Power and thermal management is a key issue for aerospace designs, says a report from tool vendor 6SigmaET.
“For most electronics, product faults typically result in production delays, product recalls or reliability issues. In the aerospace industry, however, the consequences of a thermal failure can be catastrophic. We wanted to explore how aerospace thermal engineers overcome these challenges,” said Chris Aldham, Product Manager at 6SigmaET.
For example, aerospace electronics must survive in some of the harshest environments, enduring regular temperature fluctuations, changes in airflow, pressure and even extreme weather conditions.
“One of the biggest trends identified by our report is the need for ever more functionality to be embedded onto compact, highly-engineered chips,” said Aldham. “Previously, aerospace engineers could easily fit all of the functionality required into a small system that only dissipated around thirty to forty watts. Now, with aerospace electronics becoming both more compact and more complex, the same system must dissipate upwards of 100W, which is 3x the power. While at the same time, the components being selected for each system are getting smaller and smaller, with a higher power density.
“As a result, these high-power chips run a greater risk of thermal complication — an issue that is compounded when they are combined in close proximity. While in other industries, engineers could use air cooling, things are more complicated in the aerospace industry. For example, in high altitude aircraft, fans clog with ice, while in electronics bound for space, the opportunity for natural convection or airflow simply doesn’t exist. To solve this issue, our panel of experts identified liquid cooling and cold plates as the most viable solutions currently available,” he said.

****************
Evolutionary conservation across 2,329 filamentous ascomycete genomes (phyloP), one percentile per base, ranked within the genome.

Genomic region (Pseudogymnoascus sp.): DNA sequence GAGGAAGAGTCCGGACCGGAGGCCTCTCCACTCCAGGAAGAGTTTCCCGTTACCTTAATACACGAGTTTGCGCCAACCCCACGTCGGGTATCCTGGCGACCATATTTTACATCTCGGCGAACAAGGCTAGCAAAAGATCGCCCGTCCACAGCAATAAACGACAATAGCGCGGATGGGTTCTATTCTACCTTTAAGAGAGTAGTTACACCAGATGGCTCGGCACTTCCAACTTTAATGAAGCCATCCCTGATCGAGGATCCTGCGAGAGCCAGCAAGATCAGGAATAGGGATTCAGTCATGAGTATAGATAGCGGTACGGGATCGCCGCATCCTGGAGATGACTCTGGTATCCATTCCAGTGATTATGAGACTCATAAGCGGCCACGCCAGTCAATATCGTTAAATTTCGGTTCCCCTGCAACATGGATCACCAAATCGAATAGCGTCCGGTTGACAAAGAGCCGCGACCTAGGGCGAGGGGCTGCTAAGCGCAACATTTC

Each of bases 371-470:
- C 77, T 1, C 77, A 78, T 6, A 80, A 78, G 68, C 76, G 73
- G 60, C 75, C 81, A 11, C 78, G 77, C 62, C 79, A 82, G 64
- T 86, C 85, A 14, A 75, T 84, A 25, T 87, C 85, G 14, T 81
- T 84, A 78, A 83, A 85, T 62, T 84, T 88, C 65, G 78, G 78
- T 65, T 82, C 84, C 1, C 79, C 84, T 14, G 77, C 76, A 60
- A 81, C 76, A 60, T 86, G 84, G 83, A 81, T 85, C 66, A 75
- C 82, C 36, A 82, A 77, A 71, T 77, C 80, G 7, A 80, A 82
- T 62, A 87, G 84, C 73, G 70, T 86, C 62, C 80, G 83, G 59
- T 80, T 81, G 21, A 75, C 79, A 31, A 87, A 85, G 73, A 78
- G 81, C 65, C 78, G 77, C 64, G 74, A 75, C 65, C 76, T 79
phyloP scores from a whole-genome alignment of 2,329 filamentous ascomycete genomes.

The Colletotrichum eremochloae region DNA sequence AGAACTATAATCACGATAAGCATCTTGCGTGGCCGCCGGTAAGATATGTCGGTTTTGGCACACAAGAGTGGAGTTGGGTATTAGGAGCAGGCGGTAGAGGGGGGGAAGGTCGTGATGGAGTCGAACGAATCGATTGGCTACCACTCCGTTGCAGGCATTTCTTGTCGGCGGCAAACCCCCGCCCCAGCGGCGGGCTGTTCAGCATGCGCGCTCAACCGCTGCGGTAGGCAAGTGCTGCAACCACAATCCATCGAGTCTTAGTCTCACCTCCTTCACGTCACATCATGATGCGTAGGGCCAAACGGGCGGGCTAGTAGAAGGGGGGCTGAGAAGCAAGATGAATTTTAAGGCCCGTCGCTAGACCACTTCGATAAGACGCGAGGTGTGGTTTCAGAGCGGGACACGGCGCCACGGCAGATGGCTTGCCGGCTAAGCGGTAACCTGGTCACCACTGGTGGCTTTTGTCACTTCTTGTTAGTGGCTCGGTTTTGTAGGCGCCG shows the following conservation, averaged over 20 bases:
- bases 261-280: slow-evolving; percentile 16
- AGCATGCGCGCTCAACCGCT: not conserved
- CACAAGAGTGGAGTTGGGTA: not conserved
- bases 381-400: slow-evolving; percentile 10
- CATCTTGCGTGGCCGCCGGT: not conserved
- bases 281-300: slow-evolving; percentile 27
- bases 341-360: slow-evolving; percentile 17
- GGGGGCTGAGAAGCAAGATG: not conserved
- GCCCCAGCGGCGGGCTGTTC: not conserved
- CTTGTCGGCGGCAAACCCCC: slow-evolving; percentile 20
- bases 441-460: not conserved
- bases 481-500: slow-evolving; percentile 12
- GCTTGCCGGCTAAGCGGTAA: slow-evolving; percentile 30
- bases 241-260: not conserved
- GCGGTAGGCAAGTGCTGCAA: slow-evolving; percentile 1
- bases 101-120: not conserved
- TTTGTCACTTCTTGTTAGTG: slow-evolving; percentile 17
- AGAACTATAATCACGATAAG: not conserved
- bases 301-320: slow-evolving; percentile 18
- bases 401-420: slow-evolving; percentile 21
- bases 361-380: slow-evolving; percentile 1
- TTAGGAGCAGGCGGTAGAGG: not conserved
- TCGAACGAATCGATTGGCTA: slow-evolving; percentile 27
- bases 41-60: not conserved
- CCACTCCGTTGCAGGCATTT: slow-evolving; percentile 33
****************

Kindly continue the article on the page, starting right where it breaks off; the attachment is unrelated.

“Another key challenge facing aerospace engineers is the use of commercial and industrial components that are not specifically rated to the limit required to successfully work in the environments they are being exposed to. As engineers move away from extreme-spec designs, and the use of commercial components becomes more common, this problem is only going to get worse.
“Given this trend, thermal engineers must thoroughly test their designs for every environment. With physical tests proving particularly expensive within the aerospace industry, many companies now use digital twinning to model devices in a virtual environment using CFD software before developing their first prototypes.
“One of the most talked about topics is around how aerospace engineers are now turning to 3D printing early on in the design process as a faster, more flexible, and more agile way to create prototypes,” he said. “Usually, 3D prototypes would be used to check that the device fits within a particular environment, but in future, 3D printing will be used to print materials for volume use in real-life scenarios. For example, when it comes to thermal management, traditional microchannel heat sinks leave non-uniform channels in the cold plate. But by using 3D printing, engineers can create a more uniform surface finish and be more precise about channel sizes — giving far greater control to engineers," he said.
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